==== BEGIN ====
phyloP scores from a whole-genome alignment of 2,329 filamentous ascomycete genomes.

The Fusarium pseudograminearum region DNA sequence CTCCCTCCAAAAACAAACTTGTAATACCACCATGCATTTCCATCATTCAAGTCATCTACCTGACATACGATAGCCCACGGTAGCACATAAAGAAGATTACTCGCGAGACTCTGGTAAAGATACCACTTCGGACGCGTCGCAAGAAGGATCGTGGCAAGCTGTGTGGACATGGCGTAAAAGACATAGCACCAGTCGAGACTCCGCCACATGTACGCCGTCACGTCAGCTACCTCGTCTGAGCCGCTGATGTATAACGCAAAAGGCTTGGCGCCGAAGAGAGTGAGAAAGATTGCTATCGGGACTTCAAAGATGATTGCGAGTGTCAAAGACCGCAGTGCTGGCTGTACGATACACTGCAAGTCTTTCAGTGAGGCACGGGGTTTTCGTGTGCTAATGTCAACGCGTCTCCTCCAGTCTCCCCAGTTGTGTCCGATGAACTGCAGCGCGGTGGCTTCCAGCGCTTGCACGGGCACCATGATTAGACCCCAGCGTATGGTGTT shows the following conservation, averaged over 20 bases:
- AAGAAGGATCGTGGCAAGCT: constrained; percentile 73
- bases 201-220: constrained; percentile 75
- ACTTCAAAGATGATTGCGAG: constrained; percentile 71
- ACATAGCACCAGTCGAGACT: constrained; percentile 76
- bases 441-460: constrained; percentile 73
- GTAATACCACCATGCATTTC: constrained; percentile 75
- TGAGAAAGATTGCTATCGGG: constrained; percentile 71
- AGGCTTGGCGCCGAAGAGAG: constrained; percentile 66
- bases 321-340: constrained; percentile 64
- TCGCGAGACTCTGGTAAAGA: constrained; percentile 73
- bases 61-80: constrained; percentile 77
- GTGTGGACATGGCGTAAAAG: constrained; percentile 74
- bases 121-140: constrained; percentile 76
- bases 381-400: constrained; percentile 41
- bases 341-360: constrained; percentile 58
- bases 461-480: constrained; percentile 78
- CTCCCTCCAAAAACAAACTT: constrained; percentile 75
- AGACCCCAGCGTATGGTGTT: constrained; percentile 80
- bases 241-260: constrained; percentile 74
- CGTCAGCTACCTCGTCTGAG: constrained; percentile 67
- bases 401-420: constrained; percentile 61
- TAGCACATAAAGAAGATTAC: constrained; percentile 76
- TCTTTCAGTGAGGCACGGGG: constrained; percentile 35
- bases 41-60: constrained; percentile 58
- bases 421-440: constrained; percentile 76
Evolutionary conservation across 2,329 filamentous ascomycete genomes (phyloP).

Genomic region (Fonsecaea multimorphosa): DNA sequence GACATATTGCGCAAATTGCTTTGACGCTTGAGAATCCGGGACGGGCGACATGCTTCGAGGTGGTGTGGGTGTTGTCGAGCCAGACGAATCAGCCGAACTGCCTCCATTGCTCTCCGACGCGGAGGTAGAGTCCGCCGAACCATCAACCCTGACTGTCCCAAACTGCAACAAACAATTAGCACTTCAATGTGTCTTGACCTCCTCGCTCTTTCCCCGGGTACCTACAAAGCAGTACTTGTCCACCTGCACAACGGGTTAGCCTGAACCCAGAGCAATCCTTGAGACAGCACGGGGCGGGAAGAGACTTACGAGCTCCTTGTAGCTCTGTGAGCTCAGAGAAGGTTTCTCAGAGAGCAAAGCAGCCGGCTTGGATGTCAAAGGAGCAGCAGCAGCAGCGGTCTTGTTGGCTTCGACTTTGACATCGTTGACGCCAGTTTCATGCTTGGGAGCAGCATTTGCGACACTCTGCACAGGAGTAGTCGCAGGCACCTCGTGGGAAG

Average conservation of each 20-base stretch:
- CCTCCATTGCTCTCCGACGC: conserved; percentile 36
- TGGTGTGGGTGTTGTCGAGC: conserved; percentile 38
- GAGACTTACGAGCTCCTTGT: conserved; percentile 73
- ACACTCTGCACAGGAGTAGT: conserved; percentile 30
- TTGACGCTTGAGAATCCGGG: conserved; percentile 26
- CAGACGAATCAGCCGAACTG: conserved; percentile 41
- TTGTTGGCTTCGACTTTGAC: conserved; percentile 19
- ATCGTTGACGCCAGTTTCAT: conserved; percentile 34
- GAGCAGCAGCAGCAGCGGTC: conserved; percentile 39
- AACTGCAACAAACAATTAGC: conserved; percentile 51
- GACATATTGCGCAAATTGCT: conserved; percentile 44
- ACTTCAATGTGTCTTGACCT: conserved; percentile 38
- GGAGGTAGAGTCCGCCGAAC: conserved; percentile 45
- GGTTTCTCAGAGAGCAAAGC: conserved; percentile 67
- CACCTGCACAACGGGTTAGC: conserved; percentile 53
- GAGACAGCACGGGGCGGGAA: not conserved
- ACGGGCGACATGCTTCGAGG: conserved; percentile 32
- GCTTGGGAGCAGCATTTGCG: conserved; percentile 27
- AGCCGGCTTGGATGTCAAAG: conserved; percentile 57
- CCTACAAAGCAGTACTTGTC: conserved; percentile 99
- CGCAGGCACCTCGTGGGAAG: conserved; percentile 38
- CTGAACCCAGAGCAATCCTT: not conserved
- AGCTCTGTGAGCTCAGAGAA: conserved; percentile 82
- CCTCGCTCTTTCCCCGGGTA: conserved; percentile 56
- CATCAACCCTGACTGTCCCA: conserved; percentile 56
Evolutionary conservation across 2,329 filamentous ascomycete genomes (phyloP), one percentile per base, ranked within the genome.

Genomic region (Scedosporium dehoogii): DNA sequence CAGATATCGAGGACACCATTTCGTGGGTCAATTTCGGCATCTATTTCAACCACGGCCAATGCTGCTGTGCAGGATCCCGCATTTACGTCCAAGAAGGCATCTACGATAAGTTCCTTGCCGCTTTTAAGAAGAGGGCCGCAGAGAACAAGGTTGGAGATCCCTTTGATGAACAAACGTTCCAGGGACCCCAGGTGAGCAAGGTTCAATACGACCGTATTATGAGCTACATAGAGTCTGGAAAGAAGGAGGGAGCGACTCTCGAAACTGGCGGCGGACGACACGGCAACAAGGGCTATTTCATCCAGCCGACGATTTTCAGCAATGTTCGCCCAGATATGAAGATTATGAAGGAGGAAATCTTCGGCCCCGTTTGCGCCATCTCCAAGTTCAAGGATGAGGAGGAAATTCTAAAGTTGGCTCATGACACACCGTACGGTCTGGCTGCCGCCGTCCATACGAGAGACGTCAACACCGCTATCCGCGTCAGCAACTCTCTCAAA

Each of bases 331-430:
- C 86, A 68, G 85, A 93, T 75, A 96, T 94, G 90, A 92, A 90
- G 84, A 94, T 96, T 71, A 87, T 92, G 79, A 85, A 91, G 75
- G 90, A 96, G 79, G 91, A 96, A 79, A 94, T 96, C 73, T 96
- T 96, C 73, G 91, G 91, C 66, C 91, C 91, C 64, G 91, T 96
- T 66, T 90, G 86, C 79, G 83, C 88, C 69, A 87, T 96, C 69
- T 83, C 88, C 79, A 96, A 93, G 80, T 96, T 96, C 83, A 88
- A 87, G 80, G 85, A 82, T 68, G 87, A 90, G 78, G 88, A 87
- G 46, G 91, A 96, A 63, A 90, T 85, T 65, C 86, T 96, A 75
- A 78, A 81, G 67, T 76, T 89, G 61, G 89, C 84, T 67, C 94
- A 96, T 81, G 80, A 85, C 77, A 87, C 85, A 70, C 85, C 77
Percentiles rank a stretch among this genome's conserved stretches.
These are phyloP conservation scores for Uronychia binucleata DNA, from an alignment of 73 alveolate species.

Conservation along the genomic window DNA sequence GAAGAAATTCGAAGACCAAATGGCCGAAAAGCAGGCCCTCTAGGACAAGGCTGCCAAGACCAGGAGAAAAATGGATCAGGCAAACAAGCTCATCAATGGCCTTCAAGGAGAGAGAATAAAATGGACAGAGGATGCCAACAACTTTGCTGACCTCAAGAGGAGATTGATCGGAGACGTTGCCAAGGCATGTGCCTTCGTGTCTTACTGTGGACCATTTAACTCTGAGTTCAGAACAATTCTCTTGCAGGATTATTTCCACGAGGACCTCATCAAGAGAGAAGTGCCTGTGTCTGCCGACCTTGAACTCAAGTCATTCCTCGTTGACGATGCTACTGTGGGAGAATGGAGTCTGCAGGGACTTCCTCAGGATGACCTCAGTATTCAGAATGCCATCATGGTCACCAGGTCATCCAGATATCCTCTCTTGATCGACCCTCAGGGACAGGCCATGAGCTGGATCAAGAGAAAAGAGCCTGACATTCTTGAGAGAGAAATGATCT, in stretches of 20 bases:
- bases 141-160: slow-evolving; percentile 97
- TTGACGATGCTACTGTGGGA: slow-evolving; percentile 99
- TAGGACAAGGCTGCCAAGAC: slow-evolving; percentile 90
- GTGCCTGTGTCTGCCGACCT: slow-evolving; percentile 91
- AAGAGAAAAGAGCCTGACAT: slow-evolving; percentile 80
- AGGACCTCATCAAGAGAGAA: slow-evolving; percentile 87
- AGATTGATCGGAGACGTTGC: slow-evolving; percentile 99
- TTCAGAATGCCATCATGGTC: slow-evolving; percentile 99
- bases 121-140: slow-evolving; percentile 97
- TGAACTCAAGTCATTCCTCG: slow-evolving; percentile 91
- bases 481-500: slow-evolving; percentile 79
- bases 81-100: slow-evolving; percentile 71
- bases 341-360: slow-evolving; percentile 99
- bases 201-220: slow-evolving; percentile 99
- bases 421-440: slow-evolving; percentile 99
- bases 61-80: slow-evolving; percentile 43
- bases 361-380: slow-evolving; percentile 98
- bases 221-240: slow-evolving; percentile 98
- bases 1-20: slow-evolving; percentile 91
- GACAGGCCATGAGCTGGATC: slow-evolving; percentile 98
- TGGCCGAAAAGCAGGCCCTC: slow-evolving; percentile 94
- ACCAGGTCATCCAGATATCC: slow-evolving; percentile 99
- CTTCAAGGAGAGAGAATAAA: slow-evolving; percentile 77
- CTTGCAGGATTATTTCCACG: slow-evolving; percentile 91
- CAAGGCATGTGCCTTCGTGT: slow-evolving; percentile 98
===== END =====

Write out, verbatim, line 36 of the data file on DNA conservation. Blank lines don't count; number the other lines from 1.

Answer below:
- CAGACGAATCAGCCGAACTG: conserved; percentile 41